Social Science

Social Science

Special Instructions

Need in apa format treat each work as a separetly work and each work needs citations and separetly references, please title by class SOCW 6200 or SOCW 6351, by week 10 and by students name or response to the profesor’s question

SOCW 6200 week 10

RE: Discussion – Week 10 Attachment

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Week 10: Gender, Gender Identity, Gender Expression, Sexism, Power, and Privilege

Discussion: Sexual Orientation, Gender Identity, and Gender Expression

The adolescent stage is an entirely sensitive stage especially while dealing with individuals at this level in development (Zastrow, 2016). In most cases, adolescents, who are aged between 13 and 19, tend to be very socially sensitive to their surrounding environment and more so, what influences their daily experiences and activities in life. Potential reactions to an adolescent questioning of their sexual identity and gender role are bound to have a significant impact on their social environment, behavior and more so, self-esteem.

Everyone wants to have a sense of belonging. At the same time, nobody wanted to feel neglected but appreciated in their surroundings. Adolescents need to be constantly assured of their importance in the overall society. There is also need to keep in mind the fact that adding value to one’s esteem is the best way to increase self-confidence, especially in the society. Therefore, the question of sexual identity especially by adolescents and their gender roles makes them recognize their place in the community.

As social workers, what role can we play in assuring the best outcomes for these adolescents?

Social workers need to increase their efficiency and efforts especially while dealing with such a sensitive and minority group.To ensure the best outcome for the adolescents, there is a need to remain consistent especially in counseling sessions, avoiding making judgments and more so, appreciating the existence of adolescents as an important community function which widely embraces (Russel, 2001).  Social workers also need to be role models to these adolescents in ensuring the best outcomes. Adolescents will tend to imitate the counselors, and healthy habits will end up being picked from such positive relationships.

References

Zastrow, C. H., & Kirst-Ashman, K. K. (2016). Understanding human behavior and the social  environment (10th ed.)Boston, MA:  Cengage Learning.

Russell, S. T., & Joyner, K. (2001). Adolescent sexual orientation and suicide risk: Evidence         from a natural study. American Journal of Public Health, 91(8), 1276–1281.   Retrieved from the Walden Library databases

 

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Response to the professor

RE: Discussion – Week 10 Attachment

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Cheraldo:Great  post.  There are still many myths about sexual orientation. Families and providers often believe that young people have to be adults before they can know they are gay. Many assume that being gay is a “phase” that youth will grow out of as they get older. Some think that teens may decide to be gay if they have a gay friend, read about homosexuality, or hear about gay people from others. These myths are very common and they are also incorrect.  As a social worker, how would you work with students and their families to dispel these myths?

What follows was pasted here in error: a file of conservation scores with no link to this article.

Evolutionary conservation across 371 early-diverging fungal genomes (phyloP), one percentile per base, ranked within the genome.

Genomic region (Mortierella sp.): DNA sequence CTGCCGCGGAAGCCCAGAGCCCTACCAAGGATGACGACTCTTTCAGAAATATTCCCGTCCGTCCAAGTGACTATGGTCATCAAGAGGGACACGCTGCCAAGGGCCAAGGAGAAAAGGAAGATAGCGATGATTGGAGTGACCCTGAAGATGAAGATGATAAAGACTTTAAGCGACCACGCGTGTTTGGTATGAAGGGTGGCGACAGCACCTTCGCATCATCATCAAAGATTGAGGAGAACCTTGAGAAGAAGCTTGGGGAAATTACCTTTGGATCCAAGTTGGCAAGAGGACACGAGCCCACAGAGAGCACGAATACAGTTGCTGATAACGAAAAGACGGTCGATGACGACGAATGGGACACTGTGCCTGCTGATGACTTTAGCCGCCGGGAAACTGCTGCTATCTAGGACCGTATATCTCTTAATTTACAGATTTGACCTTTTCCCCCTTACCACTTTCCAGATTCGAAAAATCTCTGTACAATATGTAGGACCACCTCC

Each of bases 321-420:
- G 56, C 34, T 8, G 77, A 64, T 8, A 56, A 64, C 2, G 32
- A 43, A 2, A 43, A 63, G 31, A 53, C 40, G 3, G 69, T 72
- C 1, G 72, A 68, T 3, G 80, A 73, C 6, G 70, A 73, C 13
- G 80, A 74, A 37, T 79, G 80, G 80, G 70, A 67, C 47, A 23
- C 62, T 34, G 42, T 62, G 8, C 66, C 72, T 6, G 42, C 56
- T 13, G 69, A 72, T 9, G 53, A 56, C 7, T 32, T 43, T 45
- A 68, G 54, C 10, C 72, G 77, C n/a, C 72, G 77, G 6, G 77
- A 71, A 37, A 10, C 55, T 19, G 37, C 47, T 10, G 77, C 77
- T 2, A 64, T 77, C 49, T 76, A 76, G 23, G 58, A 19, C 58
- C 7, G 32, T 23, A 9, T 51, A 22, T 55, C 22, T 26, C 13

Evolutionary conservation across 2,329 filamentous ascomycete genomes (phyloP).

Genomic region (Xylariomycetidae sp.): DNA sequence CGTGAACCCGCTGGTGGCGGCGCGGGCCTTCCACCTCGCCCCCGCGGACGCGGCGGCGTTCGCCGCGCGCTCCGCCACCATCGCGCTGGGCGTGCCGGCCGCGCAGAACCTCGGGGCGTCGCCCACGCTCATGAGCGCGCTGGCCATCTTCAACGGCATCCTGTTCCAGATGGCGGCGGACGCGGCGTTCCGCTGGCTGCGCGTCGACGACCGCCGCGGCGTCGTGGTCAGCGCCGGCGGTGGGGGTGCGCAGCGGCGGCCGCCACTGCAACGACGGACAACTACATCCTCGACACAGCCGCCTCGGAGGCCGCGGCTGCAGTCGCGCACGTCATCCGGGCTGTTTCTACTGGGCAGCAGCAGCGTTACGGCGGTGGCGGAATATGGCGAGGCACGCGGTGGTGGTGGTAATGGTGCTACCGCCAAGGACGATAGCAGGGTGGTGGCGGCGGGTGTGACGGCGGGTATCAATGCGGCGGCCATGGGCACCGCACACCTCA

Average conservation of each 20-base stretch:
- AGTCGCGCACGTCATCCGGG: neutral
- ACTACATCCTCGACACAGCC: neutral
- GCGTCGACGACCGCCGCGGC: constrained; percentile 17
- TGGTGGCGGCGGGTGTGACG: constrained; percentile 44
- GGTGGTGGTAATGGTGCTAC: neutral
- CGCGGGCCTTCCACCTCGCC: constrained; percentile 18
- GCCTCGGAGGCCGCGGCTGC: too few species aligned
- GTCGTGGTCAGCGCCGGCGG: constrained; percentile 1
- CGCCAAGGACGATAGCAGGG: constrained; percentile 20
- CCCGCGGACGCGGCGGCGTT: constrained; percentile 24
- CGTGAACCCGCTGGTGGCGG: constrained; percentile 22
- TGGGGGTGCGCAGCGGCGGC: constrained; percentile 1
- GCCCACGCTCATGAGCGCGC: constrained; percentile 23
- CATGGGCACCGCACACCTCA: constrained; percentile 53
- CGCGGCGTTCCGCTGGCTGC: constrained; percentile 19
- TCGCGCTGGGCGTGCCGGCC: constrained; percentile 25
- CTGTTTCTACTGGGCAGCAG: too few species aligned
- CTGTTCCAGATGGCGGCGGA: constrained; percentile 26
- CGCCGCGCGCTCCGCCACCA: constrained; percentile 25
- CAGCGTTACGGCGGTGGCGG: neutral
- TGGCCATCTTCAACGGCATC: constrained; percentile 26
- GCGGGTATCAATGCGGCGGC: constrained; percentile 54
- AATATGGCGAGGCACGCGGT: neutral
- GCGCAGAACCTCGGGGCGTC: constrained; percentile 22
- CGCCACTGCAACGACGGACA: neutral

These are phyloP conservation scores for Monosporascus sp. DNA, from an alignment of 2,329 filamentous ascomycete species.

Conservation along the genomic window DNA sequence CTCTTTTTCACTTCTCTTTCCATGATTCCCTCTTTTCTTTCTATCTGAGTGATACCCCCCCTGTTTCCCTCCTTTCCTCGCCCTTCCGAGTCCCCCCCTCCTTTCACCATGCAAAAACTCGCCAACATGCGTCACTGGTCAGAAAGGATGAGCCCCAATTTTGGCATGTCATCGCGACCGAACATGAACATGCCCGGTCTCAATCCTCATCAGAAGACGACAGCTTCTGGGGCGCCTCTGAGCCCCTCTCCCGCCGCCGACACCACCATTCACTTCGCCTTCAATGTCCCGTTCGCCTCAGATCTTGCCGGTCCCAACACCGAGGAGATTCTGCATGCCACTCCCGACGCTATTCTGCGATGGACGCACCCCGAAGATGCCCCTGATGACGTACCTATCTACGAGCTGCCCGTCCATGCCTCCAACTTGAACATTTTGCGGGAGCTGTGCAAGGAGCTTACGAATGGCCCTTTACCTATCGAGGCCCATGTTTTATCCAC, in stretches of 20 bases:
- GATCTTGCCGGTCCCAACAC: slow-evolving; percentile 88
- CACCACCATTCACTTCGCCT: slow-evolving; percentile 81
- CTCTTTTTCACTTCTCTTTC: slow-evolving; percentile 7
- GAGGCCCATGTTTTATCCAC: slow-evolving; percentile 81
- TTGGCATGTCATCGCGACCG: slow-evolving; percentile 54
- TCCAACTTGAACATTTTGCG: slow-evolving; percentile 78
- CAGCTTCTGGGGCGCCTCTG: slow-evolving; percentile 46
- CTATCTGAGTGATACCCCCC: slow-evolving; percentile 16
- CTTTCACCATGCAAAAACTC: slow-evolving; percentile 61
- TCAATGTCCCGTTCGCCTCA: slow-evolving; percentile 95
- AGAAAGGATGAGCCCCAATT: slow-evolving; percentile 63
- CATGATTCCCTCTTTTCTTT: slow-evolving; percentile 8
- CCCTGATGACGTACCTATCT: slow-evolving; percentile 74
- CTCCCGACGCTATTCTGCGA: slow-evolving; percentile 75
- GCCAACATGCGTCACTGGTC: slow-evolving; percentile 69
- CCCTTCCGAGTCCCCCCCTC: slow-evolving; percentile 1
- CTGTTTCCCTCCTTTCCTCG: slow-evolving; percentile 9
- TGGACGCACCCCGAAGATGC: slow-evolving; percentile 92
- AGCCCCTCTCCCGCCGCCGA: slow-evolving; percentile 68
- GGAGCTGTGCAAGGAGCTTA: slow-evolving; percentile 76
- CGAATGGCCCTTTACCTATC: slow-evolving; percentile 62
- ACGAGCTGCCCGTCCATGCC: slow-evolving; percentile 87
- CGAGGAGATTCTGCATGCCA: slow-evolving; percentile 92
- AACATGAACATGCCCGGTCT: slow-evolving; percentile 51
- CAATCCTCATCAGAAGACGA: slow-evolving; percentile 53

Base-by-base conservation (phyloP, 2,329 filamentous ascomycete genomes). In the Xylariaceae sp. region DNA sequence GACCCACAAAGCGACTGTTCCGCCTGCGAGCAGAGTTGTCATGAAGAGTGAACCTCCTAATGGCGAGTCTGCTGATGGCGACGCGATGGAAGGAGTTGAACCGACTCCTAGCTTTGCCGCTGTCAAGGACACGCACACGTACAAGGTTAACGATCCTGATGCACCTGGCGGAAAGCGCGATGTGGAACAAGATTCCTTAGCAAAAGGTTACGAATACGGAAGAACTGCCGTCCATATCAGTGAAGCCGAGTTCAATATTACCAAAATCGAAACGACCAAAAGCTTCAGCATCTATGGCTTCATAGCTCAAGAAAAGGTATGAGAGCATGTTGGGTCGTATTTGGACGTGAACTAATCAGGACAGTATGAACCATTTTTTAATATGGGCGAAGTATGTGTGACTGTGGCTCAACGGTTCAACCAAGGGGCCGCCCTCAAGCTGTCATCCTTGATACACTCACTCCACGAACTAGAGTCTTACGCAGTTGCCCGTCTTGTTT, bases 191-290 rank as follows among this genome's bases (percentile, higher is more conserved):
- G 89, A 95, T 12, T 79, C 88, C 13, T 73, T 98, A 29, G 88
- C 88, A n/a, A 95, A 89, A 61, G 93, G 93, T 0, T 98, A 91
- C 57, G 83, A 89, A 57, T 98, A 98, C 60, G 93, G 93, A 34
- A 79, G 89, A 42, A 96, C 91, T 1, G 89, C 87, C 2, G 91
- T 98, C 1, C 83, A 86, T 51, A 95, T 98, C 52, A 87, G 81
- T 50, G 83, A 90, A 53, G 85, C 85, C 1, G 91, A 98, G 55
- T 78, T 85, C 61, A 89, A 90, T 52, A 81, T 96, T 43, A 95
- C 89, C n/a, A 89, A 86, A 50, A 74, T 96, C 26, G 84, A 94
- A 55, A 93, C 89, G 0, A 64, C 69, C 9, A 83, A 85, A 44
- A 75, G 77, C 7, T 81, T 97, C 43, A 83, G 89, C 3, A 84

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1. As a social worker, how would you work with students and their families to dispel these myths?

2. Respond by Day 5 to a colleague’s post by offering additional insight about how social workers can work toward assuring the best outcomes for adolescents questioning their sexual orientation or gender identity. Please use the Learning Resources to support your answer

A. Genia Baker

RE: Discussion – Week 10 Attachment

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 Sexual Orientation, Gender Identity, and Gender Expression

In the last year of high school and the first two years of college I struggled with my sexual orientation. Throughout high school I was not able to have boyfriends because living with six uncles and four of which was military, having a boyfriend meant some kid was brave enough to sit in a room full of men. You and I both know that certainly did not happen.  So, there I was an adolescent lost in a whirlwind of emotions, considered and labeled a tomboy by most adults that I came across, because sports was the only activity I participated in. I now believe my involvement in sports was my uncles solution to help me to forget my trauma filled childhood. Confused, hurt, and faced with many questions I searched for emotional comforting, acceptance, and anything that could make me feel better about who I was. My friends were very understanding and accepted me but was also going through a lot of emotions. My peers is who I looked to for help with answers as to what to do to about my feelings..I did not know at that time the importance of establishing a relationship with my guardian. According to Bos & Sanfort (2017), the quality of parent-child communication (disclosure) is associated with a healthy development of children and adolescents, but when children enter adolescence, it is assumed that parental influence decreases because of the rising influence in peers. This held true to for me during my adolescent years and I questioned if what I was seeking was in the same sex because of how compassionate, and open women were in expressing their feelings in contrast to my experience with males (my uncles).